Haunted by the nightmarish events of her past and unable to accept her position in a society so dismissive of women, Amy (Amy Everson) copes with the everyday horrors of her life through art. Finding even the most trivial social encounters unbearable, she is utterly uncomfortable in her own skin. Capturing her struggles through a series of hazy, color-corrected vignettes, Jason Baker’s melancholy Felt depicts a harrowing reality faced by countless millions of women without offering any solutions to what is shown to be a startlingly-invisible problem.
Felt — informed by the throng of artistically-minded independent films proliferating festivals across the world — relies on performance and direction much more so than it does any form of narrative cohesiveness. Amy offers only sparing details of her traumatic past in an introductory narration before the film spirals into a side-by-side comparison of drunken nights full of lecherous men and tranquil forest scenes featuring the most tasteful dildoed skin suit in recent memory. Distracted by fantasies of dawning her second skin to become a wrathful “superhero,” Amy dreams of making men pay for the oppression of her gender.
An intimate visual style coupled with arresting cinematography and a simple, melodic score define the film, and each perfectly compliment the overall themes of quiet desperation and sadness. Transitioning seamlessly from a smooth handheld to a jarringly-cut steady cam, Baker is able to confide both a sense of listless unease and mental anguish. Intercutting social encounters with Amy’s “excursions” into the wilderness underscores the escapism she uses to deal with an apparently unacceptable world, and her costumes become a sort of mechanism for change within the character’s psyche. A kind of visual metamorphosis, her beginnings with an infantile burlap sack doll head transitioning into an ugly Buffalo Bill face mask (The Silence of the Lambs) depict a woman violently lashing out at her position in life. After finding love with a quietly unassuming boyfriend (played by the talented Kentucker Audley), Amy becomes comfortable as a feminine, katana-wielding crusader. More than just a means to inject an artsy-ambitiousness, Amy’s costumes become a physical manifestation of her ever-changing mental state.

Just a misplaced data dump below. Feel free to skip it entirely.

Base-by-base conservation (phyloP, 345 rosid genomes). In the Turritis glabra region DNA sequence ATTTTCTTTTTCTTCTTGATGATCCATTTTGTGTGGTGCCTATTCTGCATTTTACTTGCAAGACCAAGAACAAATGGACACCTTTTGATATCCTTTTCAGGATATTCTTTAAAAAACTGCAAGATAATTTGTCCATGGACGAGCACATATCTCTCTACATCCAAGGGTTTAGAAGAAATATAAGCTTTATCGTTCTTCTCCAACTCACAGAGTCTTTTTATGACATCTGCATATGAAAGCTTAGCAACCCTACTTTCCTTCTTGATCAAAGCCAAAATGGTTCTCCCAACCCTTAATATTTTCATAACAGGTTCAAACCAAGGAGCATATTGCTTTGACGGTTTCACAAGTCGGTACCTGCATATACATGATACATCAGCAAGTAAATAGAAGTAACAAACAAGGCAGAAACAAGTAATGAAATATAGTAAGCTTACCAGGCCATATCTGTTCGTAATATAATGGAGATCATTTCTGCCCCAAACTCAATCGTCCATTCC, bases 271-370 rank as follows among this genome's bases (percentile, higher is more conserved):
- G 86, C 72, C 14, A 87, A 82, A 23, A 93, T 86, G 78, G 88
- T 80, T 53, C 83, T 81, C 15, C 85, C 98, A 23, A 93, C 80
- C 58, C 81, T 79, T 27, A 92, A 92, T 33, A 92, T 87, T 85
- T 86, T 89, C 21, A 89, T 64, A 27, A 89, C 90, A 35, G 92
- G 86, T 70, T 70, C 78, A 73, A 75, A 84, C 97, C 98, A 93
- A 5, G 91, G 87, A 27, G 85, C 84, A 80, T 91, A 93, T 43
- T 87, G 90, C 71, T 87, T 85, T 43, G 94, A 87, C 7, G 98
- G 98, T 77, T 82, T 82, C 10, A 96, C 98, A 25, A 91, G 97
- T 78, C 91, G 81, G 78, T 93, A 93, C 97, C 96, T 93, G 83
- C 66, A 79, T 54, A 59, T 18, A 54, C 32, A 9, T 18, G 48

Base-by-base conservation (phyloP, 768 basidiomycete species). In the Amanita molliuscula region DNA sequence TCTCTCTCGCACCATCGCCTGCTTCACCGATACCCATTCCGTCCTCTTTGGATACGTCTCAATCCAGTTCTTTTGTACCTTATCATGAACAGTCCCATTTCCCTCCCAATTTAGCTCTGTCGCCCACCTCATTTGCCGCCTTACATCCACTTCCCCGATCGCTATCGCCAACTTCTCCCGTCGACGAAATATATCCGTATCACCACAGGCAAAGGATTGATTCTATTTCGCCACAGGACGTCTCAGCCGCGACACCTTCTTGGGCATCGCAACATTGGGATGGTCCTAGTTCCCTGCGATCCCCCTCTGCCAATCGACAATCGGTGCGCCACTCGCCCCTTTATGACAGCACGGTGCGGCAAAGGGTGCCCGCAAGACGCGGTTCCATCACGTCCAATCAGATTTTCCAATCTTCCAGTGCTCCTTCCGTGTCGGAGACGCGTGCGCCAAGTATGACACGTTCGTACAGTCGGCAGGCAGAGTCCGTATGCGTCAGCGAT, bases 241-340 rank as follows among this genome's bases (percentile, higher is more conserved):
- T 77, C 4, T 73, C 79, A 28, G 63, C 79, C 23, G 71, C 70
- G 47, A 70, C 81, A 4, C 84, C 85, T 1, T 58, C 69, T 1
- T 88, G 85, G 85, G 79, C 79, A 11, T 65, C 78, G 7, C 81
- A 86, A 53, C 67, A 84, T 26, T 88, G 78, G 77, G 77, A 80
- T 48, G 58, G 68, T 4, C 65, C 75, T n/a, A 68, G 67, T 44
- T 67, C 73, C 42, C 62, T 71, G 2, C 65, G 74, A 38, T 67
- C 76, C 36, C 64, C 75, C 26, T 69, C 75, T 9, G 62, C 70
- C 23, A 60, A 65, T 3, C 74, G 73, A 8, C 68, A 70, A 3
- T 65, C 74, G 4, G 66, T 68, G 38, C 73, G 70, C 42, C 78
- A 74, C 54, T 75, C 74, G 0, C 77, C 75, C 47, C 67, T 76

Although unrelentingly bleak and unwilling to propose any solutions to the highlighted problems, Felt does its best to start a conversation that so desperately needs to take place. Honest portrayals of the questionable methods employed by young men to “woo” girls help to enlighten unaware viewers (men) and remove any of the presumed drunken confidences required for such debasement. Common yet incredibly politically incorrect attitudes towards date rape are touched upon, as Amy discusses “roofies” with a man who believes they are a myth created to cover up regretful drunken indiscretion. Going a step further, Baker and Everson (co-writers) delve into the loneliness associated with depression and the incredible isolation experienced by victims of sexual abuse. However, choosing to cover so much ground in such a short time (80 minutes) only allows the writers a superficial exploration of any of their chosen topics.
In choosing to cover so much breadth of ground, Felt falls well short of any meaningful examination of the gender issues plaguing American and world culture. While it is certainly a push in the right direction, the film’s inability to stick to any one topic or even focus on any particular genre (IMDb labels it as a Drama, Romance and Horror) relegates it to little more than a meandering arrangement of scenes and images encircling a woman’s struggle with identity and cultural oppression.
Jordan Brooks (@viewtoaqueue) is an increasingly-snobby cinefile based out of sunny San Diego, California. As a contributor to several online publications, including his own blog, he has succeeded in fulfilling his life long dream of imposing strong opinions on others.